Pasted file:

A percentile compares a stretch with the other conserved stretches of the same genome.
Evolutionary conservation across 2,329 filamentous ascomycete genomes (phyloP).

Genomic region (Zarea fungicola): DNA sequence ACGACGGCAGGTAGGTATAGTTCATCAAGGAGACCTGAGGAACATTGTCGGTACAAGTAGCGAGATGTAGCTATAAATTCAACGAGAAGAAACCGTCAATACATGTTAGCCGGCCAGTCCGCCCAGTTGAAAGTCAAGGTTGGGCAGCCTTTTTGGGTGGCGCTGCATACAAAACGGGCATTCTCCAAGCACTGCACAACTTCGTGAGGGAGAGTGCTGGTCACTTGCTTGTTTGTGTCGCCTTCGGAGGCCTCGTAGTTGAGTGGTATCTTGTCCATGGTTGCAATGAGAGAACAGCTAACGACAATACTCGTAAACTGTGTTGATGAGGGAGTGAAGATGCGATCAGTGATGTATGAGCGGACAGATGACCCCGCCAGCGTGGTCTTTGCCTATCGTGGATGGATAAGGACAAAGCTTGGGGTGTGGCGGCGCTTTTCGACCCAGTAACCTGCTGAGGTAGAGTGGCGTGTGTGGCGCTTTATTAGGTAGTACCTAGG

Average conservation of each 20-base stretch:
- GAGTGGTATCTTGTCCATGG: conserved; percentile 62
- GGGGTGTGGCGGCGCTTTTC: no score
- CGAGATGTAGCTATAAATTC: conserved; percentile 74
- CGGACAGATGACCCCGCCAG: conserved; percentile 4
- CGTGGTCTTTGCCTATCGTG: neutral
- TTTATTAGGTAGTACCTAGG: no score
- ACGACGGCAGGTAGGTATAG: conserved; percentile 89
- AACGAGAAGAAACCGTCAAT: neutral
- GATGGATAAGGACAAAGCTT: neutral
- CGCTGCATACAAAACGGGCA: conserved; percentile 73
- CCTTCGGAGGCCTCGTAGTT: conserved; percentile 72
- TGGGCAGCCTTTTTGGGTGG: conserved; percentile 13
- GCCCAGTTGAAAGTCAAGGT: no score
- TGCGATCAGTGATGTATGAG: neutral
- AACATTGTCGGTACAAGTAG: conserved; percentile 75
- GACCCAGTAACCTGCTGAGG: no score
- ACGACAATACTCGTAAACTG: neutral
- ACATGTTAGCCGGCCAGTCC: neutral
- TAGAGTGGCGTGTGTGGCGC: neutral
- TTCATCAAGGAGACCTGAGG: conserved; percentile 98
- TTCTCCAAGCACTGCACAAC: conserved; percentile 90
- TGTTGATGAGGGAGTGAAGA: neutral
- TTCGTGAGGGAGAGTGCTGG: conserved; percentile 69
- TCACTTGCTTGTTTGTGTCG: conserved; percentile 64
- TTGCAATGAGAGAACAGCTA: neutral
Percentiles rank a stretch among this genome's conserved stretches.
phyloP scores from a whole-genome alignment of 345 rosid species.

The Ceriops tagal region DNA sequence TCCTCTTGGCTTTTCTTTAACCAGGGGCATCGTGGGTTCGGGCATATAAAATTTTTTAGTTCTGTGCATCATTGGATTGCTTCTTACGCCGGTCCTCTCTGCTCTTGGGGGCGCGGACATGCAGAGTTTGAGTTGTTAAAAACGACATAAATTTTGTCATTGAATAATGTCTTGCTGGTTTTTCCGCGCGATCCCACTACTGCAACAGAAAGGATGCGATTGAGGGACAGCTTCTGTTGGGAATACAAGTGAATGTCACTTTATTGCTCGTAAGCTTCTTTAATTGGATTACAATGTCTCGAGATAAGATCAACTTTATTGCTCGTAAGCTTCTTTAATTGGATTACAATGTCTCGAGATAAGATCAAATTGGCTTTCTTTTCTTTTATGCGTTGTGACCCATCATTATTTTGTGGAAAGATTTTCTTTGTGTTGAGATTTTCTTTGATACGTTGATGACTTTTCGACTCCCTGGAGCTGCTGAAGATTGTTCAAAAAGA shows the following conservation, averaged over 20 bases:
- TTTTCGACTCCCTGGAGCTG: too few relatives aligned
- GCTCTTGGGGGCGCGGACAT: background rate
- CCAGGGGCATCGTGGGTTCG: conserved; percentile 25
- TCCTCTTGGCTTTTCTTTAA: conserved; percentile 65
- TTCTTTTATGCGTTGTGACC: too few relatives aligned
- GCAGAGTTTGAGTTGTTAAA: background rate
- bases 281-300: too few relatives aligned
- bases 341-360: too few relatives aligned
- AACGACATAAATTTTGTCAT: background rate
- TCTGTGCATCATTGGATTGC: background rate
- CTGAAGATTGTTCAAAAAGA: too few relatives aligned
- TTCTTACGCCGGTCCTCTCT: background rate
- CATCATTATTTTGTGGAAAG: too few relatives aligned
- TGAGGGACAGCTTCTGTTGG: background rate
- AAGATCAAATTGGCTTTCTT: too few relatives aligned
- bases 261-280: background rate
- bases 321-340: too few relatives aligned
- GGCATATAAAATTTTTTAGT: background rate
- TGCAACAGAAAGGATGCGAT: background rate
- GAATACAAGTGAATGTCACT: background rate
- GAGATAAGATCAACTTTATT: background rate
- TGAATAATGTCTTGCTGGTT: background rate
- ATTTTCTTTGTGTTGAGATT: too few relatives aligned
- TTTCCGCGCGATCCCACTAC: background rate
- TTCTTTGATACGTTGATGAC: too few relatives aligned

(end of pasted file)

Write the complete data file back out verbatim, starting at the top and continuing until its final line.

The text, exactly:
A percentile compares a stretch with the other conserved stretches of the same genome.
Evolutionary conservation across 2,329 filamentous ascomycete genomes (phyloP).

Genomic region (Zarea fungicola): DNA sequence ACGACGGCAGGTAGGTATAGTTCATCAAGGAGACCTGAGGAACATTGTCGGTACAAGTAGCGAGATGTAGCTATAAATTCAACGAGAAGAAACCGTCAATACATGTTAGCCGGCCAGTCCGCCCAGTTGAAAGTCAAGGTTGGGCAGCCTTTTTGGGTGGCGCTGCATACAAAACGGGCATTCTCCAAGCACTGCACAACTTCGTGAGGGAGAGTGCTGGTCACTTGCTTGTTTGTGTCGCCTTCGGAGGCCTCGTAGTTGAGTGGTATCTTGTCCATGGTTGCAATGAGAGAACAGCTAACGACAATACTCGTAAACTGTGTTGATGAGGGAGTGAAGATGCGATCAGTGATGTATGAGCGGACAGATGACCCCGCCAGCGTGGTCTTTGCCTATCGTGGATGGATAAGGACAAAGCTTGGGGTGTGGCGGCGCTTTTCGACCCAGTAACCTGCTGAGGTAGAGTGGCGTGTGTGGCGCTTTATTAGGTAGTACCTAGG

Average conservation of each 20-base stretch:
- GAGTGGTATCTTGTCCATGG: conserved; percentile 62
- GGGGTGTGGCGGCGCTTTTC: no score
- CGAGATGTAGCTATAAATTC: conserved; percentile 74
- CGGACAGATGACCCCGCCAG: conserved; percentile 4
- CGTGGTCTTTGCCTATCGTG: neutral
- TTTATTAGGTAGTACCTAGG: no score
- ACGACGGCAGGTAGGTATAG: conserved; percentile 89
- AACGAGAAGAAACCGTCAAT: neutral
- GATGGATAAGGACAAAGCTT: neutral
- CGCTGCATACAAAACGGGCA: conserved; percentile 73
- CCTTCGGAGGCCTCGTAGTT: conserved; percentile 72
- TGGGCAGCCTTTTTGGGTGG: conserved; percentile 13
- GCCCAGTTGAAAGTCAAGGT: no score
- TGCGATCAGTGATGTATGAG: neutral
- AACATTGTCGGTACAAGTAG: conserved; percentile 75
- GACCCAGTAACCTGCTGAGG: no score
- ACGACAATACTCGTAAACTG: neutral
- ACATGTTAGCCGGCCAGTCC: neutral
- TAGAGTGGCGTGTGTGGCGC: neutral
- TTCATCAAGGAGACCTGAGG: conserved; percentile 98
- TTCTCCAAGCACTGCACAAC: conserved; percentile 90
- TGTTGATGAGGGAGTGAAGA: neutral
- TTCGTGAGGGAGAGTGCTGG: conserved; percentile 69
- TCACTTGCTTGTTTGTGTCG: conserved; percentile 64
- TTGCAATGAGAGAACAGCTA: neutral
Percentiles rank a stretch among this genome's conserved stretches.
phyloP scores from a whole-genome alignment of 345 rosid species.

The Ceriops tagal region DNA sequence TCCTCTTGGCTTTTCTTTAACCAGGGGCATCGTGGGTTCGGGCATATAAAATTTTTTAGTTCTGTGCATCATTGGATTGCTTCTTACGCCGGTCCTCTCTGCTCTTGGGGGCGCGGACATGCAGAGTTTGAGTTGTTAAAAACGACATAAATTTTGTCATTGAATAATGTCTTGCTGGTTTTTCCGCGCGATCCCACTACTGCAACAGAAAGGATGCGATTGAGGGACAGCTTCTGTTGGGAATACAAGTGAATGTCACTTTATTGCTCGTAAGCTTCTTTAATTGGATTACAATGTCTCGAGATAAGATCAACTTTATTGCTCGTAAGCTTCTTTAATTGGATTACAATGTCTCGAGATAAGATCAAATTGGCTTTCTTTTCTTTTATGCGTTGTGACCCATCATTATTTTGTGGAAAGATTTTCTTTGTGTTGAGATTTTCTTTGATACGTTGATGACTTTTCGACTCCCTGGAGCTGCTGAAGATTGTTCAAAAAGA shows the following conservation, averaged over 20 bases:
- TTTTCGACTCCCTGGAGCTG: too few relatives aligned
- GCTCTTGGGGGCGCGGACAT: background rate
- CCAGGGGCATCGTGGGTTCG: conserved; percentile 25
- TCCTCTTGGCTTTTCTTTAA: conserved; percentile 65
- TTCTTTTATGCGTTGTGACC: too few relatives aligned
- GCAGAGTTTGAGTTGTTAAA: background rate
- bases 281-300: too few relatives aligned
- bases 341-360: too few relatives aligned
- AACGACATAAATTTTGTCAT: background rate
- TCTGTGCATCATTGGATTGC: background rate
- CTGAAGATTGTTCAAAAAGA: too few relatives aligned
- TTCTTACGCCGGTCCTCTCT: background rate
- CATCATTATTTTGTGGAAAG: too few relatives aligned
- TGAGGGACAGCTTCTGTTGG: background rate
- AAGATCAAATTGGCTTTCTT: too few relatives aligned
- bases 261-280: background rate
- bases 321-340: too few relatives aligned
- GGCATATAAAATTTTTTAGT: background rate
- TGCAACAGAAAGGATGCGAT: background rate
- GAATACAAGTGAATGTCACT: background rate
- GAGATAAGATCAACTTTATT: background rate
- TGAATAATGTCTTGCTGGTT: background rate
- ATTTTCTTTGTGTTGAGATT: too few relatives aligned
- TTTCCGCGCGATCCCACTAC: background rate
- TTCTTTGATACGTTGATGAC: too few relatives aligned